Friday, May 4, 2012

Feral Child to Scholar: Mary Somerville

In my third Bonnie Pinkwater mystery, Irrational Numbers, I included an assignment for a group of gifted students.  As a long time teacher--thirty-five years teaching middle and high school--I decided this would be a class of highly motivated and enthusiastic teenage girls.  I know my teacher/sleuth Bonnie Pinkwater would appreciate that.  She could joke around with them, challenge them, and most importantly, she could count on them to react in a particular way to injustice, especially injustice perpetrated on a young woman.

One of the things I've always found refreshing about teenagers is their sense of justice.  Their world is black and white.  Something is either right or it is wrong.  And if something is wrong, it should be corrected.  If a person's behavior is unacceptable and maybe even what could be classified as 'bad' the universe should--if it is a fair and just universe--bring down retribution on that person.  Truth is, I probably am still mostly a teenager myself (actually I'm 61) because I think this is precisely how the universe should work.

 Which bring us to the life of Mary Somerville.  Mary was born in 1780 in Scotland, about the time our country was involved in a bit of unpleasantness with Great Britain.  She was the child of a naval war hero and spent her days running free in the mountains and forests of her estate.  Once upon noting her appearance, her father exclaimed, "My heavens, the child is a savage."  She was dirty, illiterate, and from all evidence a happy wild creature.

This sort of thing couldn't continue.  She was shipped off to a girl's finishing school.  Naturally, she hated it and was eventually kicked out.  Yay, Mary (there's my inner teenager expressing himself).

One thing did happen that the wild child hadn't planned on, she (it seems with little help from her teachers at Mrs. Primrose's School--I'm not kidding here; that was the name of the school) taught herself to read.  And not just English but Latin as well.  In fact Latin became the more important of the two since it allowed her to read the commentaries of Caesar and the works of Virgil. It was during this time that Mary stumbled upon a problem at the back of a magazine.  It involved X's and Y's.  When she asked what these symbols represented she was told the problem had something to do with a useless form of arithmetic called Algebra.  Mary would never be the same again.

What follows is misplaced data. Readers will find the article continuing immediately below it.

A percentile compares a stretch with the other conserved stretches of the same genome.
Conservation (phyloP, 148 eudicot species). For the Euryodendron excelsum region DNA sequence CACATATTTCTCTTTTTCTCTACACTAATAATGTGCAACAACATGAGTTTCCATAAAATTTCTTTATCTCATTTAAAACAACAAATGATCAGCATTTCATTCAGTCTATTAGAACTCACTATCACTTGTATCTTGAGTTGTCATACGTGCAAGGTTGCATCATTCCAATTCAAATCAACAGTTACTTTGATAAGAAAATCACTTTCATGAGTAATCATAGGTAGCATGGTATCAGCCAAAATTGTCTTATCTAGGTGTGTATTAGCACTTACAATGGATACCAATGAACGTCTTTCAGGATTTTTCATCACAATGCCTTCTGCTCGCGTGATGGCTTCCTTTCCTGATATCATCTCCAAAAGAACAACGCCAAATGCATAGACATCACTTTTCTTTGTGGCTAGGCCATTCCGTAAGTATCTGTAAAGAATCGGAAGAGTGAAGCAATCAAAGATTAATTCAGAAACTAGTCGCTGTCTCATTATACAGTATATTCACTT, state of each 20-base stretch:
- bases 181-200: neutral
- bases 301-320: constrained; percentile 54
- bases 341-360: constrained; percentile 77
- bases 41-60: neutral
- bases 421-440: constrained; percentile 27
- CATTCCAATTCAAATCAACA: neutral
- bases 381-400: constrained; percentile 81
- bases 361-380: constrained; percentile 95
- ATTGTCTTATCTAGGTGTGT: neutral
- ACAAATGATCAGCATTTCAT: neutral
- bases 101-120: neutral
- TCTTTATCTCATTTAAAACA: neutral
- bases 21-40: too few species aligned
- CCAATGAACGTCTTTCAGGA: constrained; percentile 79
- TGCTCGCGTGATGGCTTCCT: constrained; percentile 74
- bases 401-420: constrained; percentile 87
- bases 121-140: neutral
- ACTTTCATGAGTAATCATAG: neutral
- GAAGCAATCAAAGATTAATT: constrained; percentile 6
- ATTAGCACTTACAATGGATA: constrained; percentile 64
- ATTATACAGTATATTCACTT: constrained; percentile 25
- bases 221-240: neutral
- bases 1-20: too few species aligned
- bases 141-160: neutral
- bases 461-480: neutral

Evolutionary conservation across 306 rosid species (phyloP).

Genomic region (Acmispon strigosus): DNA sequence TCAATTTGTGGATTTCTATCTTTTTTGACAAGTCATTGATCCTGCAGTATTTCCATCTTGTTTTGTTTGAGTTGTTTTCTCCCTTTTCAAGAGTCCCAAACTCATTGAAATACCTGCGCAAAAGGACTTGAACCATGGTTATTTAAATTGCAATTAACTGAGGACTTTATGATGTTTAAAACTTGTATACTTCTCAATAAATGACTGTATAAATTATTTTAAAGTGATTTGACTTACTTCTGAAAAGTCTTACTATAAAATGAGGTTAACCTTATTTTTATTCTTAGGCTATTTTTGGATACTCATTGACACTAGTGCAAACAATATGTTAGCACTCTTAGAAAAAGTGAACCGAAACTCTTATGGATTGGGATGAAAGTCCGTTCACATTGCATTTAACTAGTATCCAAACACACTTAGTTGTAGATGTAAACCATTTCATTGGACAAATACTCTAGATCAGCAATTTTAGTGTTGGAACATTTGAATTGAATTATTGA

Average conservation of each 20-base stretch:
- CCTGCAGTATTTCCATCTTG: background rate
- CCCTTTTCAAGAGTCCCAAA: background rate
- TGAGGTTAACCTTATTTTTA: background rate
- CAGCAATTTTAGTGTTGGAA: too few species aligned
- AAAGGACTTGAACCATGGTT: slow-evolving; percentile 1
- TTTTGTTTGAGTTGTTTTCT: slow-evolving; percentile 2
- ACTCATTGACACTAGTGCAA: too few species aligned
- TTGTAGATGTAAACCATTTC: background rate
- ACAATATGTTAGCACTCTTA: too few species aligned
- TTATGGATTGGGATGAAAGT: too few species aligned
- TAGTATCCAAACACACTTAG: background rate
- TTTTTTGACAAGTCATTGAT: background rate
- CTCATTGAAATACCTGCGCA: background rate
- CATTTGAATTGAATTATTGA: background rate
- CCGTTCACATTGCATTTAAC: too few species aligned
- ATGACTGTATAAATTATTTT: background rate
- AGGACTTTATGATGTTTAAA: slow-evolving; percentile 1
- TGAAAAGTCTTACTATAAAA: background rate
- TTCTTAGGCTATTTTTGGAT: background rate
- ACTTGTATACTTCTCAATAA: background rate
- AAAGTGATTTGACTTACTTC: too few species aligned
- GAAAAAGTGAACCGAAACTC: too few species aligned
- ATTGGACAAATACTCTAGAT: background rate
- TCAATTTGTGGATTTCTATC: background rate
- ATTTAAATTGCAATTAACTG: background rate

It needs to said that the general attitude toward education for young women in 18th century Great Britain was that they should learn only enough to allow them to be good mothers.  Anything more was not only a waste of time but would actually be harmful to their health--again, I'm not kidding here; Mary's parents espoused this cockswaddle.

But Mary would not be denied.  She complimented her knowledge of Latin with an understanding of Greek so she could further study Algebra then Geometry (particularly Euclid's Elements).

Her parents were appalled.

 At first they forbid her to read these seditious texts.  When she reused to quit her studies, they took away all her candles so she could only read in the day.  Did this slow her down?  No way!! She pored through all six volumes of Euclid and went on Ferguson's Astronomy and Newton's Principia (in Latin).

 Her parents then got really serious.

They took away her clothes.  If she was going to study mathematics, by God she could darn well do it naked.  So she studied in the buff.

For a brief period they withheld food, in the hope that her hunger would make her see the light of reason.  When that didn't work they rolled up their sleeves and got creative.  They married her off to a rich neanderthal named Samuel Grieg, who promised to put an end to all of this foolishness.  Unfortunately, he was no more successful in stopping Mary's unquenchable spirit than were her parents.  In fact inadvertently he did the one thing that freed up Mary to pursue her desires.

He died.

Almost three years to the day after their wedding, Samuel Grieg shuffled off his mortal coil, leaving Mary a wealthy and independent woman.  She studied Mathematics and Astronomy in earnest, and won awards for her work in Diaphantine Equations.

She also fell in love. William Somerville was a surgeon and a scholar, who supported his brilliant wife.  To say she blossomed under this support would be an understatement.  She would later be called "one of the greatest women scientists England would ever produce."

After Mary's death in 1872, Queen Victoria installed Somerville College at Oxford University, this college exists to this day at Oxford.  And the Mary Somerville Scholarship for Mathematics is still handed out yearly at the school, one hundred forty years after her death.

In Irrational Numbers, Bonnie Pinkwater's gifted female students cheered at each of Mary Somerville's triumphs.  And truth be told, even as I write this, I'm tempted to do the same.

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